The Stingers finished second in the team results, scoring 91 points. This was a significant improvement for the squad, which finished in fifth at last year’s nationals. The tournament was marked by gritty performances, but perhaps none as exciting as Francis Carter, who took home a gold medal in the 68-kilogram division.
Prior to his gold medal match, Carter only gave up two points in three matches. This was his third trip to the U Sports national wrestling championship. In 2016, Carter finished in fifth place. In 2017, he finished in fourth.
“I personally wanted to focus on relaxing mentally so that I could develop my tactical thinking during my matches,” Carter said about his preparation for this year’s nationals. “After [the past] results, there were no stressful expectations on me, which let me focus better on how I wanted to wrestle.”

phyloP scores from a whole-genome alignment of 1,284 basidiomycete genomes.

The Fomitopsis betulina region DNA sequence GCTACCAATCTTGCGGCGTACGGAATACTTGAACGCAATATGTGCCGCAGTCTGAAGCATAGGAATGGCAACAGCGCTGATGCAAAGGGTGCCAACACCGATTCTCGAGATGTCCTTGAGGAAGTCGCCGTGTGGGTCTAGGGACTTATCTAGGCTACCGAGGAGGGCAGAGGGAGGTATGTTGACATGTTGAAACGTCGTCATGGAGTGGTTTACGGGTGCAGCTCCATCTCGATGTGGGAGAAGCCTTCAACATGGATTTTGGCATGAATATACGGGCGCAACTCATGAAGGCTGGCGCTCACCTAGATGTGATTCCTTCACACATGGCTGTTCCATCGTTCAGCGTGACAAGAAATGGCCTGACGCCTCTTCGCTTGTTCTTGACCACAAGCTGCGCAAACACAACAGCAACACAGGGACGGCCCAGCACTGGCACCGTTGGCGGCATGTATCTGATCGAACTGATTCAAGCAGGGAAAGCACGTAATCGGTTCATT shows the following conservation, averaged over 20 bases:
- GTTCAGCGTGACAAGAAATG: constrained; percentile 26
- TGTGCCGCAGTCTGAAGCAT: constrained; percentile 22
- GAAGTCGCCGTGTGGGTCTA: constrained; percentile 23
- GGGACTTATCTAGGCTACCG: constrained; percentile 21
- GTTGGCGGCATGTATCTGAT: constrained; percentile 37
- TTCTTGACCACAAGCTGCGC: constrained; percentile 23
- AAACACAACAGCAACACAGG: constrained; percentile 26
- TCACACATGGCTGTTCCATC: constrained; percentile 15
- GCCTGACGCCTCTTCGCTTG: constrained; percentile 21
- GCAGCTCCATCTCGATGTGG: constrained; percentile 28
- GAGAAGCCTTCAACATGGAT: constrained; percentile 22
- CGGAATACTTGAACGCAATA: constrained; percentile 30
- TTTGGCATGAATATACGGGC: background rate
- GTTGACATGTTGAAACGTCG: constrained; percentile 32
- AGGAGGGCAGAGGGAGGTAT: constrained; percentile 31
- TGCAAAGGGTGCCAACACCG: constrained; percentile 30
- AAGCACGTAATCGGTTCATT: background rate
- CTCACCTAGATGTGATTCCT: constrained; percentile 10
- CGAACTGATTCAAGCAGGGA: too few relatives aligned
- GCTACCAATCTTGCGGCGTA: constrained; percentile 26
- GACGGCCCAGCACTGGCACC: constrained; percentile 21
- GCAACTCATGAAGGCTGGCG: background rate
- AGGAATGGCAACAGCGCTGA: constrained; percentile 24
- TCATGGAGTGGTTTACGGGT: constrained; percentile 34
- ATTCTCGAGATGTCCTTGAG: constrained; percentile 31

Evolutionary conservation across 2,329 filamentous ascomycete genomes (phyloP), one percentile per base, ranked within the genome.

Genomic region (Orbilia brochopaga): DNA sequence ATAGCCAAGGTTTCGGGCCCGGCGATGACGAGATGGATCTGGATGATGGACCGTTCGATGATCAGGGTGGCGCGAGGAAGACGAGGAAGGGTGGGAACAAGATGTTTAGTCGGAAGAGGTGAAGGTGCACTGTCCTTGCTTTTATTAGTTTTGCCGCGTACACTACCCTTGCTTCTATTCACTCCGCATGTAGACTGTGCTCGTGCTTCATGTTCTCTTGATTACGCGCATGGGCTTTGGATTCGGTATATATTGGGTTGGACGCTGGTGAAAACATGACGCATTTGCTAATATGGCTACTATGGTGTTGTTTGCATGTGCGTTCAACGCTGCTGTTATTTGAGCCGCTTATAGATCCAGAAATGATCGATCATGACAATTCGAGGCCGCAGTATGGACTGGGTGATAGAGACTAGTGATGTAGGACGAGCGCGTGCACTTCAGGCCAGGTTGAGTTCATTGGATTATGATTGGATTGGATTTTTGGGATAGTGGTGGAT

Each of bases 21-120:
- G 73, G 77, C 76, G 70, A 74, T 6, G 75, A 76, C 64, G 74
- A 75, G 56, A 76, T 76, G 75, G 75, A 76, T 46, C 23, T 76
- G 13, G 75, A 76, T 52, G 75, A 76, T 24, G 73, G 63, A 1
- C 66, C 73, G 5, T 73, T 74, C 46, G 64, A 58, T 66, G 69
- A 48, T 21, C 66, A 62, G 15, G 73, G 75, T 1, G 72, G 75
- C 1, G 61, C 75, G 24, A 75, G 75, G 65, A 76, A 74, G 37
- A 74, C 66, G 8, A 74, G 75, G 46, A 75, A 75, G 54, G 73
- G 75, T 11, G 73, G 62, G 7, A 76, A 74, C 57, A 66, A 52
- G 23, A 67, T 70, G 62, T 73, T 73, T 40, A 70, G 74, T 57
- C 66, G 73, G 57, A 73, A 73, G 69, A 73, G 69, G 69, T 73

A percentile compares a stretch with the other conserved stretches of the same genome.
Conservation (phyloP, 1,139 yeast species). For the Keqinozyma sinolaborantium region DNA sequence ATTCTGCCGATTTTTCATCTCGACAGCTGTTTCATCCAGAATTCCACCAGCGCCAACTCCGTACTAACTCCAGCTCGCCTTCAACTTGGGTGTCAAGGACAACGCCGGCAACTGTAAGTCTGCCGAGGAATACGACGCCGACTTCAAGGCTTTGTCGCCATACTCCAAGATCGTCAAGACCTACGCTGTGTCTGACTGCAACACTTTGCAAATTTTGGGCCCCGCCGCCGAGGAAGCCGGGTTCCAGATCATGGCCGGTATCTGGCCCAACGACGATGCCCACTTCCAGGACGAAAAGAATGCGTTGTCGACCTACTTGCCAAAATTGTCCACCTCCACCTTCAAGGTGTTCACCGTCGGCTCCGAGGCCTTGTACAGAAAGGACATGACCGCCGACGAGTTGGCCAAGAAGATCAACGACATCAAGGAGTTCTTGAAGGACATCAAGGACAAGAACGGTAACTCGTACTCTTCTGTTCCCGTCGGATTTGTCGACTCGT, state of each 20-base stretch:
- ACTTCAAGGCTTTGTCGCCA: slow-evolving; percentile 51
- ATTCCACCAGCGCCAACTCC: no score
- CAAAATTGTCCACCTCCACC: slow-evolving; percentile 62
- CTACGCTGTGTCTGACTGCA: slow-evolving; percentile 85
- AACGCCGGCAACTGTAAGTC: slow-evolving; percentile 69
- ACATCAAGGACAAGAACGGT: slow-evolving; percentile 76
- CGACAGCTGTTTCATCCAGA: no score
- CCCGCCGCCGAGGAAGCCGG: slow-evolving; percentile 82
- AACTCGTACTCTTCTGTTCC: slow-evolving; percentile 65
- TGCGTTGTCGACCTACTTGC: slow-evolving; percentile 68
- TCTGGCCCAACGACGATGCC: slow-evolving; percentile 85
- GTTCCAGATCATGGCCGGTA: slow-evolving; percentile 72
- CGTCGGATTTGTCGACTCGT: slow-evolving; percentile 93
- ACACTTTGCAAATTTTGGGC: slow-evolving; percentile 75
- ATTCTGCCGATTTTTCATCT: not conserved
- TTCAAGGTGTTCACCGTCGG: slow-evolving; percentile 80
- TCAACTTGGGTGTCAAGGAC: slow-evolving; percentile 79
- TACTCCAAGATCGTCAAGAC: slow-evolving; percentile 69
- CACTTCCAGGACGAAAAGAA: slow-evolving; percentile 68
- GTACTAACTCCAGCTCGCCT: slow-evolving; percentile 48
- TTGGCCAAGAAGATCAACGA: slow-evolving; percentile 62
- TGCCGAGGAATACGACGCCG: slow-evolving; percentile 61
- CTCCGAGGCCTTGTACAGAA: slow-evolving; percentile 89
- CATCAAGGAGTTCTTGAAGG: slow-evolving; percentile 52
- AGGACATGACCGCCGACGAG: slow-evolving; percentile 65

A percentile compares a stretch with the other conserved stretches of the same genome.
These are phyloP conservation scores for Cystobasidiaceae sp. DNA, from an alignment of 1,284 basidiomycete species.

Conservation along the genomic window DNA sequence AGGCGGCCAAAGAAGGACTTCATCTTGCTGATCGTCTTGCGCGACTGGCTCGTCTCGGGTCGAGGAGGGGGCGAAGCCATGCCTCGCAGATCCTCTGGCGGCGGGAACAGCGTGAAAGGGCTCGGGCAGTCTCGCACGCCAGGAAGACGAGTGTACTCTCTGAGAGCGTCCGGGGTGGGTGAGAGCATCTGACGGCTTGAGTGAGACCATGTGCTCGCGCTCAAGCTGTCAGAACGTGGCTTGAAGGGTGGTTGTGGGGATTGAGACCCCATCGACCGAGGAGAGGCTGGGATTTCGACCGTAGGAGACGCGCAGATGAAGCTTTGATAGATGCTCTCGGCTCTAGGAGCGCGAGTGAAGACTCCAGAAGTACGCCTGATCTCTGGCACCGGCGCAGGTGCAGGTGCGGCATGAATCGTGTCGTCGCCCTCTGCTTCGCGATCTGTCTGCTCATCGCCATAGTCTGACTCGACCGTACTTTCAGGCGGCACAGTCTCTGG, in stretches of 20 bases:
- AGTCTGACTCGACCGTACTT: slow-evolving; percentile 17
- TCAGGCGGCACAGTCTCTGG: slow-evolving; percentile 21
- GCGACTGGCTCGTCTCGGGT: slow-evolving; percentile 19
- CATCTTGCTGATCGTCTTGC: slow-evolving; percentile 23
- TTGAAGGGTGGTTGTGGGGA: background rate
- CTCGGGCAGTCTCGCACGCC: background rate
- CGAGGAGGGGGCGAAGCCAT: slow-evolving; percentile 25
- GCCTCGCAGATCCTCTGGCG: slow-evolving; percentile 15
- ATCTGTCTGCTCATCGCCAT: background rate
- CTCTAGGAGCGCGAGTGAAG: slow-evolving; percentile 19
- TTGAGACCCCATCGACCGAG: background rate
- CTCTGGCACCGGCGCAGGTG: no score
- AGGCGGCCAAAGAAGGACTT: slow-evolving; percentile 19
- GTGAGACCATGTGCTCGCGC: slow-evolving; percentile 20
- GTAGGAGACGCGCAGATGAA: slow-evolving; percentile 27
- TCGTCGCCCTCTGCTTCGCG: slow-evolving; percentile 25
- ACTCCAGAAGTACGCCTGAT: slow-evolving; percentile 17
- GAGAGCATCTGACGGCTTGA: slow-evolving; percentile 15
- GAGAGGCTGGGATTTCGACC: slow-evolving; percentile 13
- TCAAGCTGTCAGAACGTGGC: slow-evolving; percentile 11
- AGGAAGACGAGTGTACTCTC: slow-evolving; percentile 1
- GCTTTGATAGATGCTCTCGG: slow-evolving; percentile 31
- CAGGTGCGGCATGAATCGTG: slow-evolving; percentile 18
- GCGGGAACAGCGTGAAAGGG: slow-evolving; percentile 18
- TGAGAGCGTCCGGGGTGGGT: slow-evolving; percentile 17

On the women’s side, Jade Dufour, Laurence Beauregard and Amanda Savard all took home bronze medals.
Beauregard didn’t come to her first U Sports nationals with any expectations.
“This year, for me, was more about learning,” Beauregard said. “I wanted to go out there and fight hard and smart. [During the bronze medal match], I was losing at a certain point. I decided to take a couple of deep breaths and re-centre my focus on having quality attacks. This worked for me.”
Dufour knew the bronze medal match was do or die. “I was either going to be on the podium or in the stands. I did not want to be in the stands,” she said.
Vincent De Marinis and Jordan Steen also won gold medals. Samuel Barmish, Alex Moore, Frédérick Choquette and rookie Guseyn Ruslanzada all added bronze medals to the Stingers’s tally. This was the third gold medal in both De Marinis and Steen’s careers, with Steen winning in 2013 and 2016, and De Marinis winning in 2016 and 2017.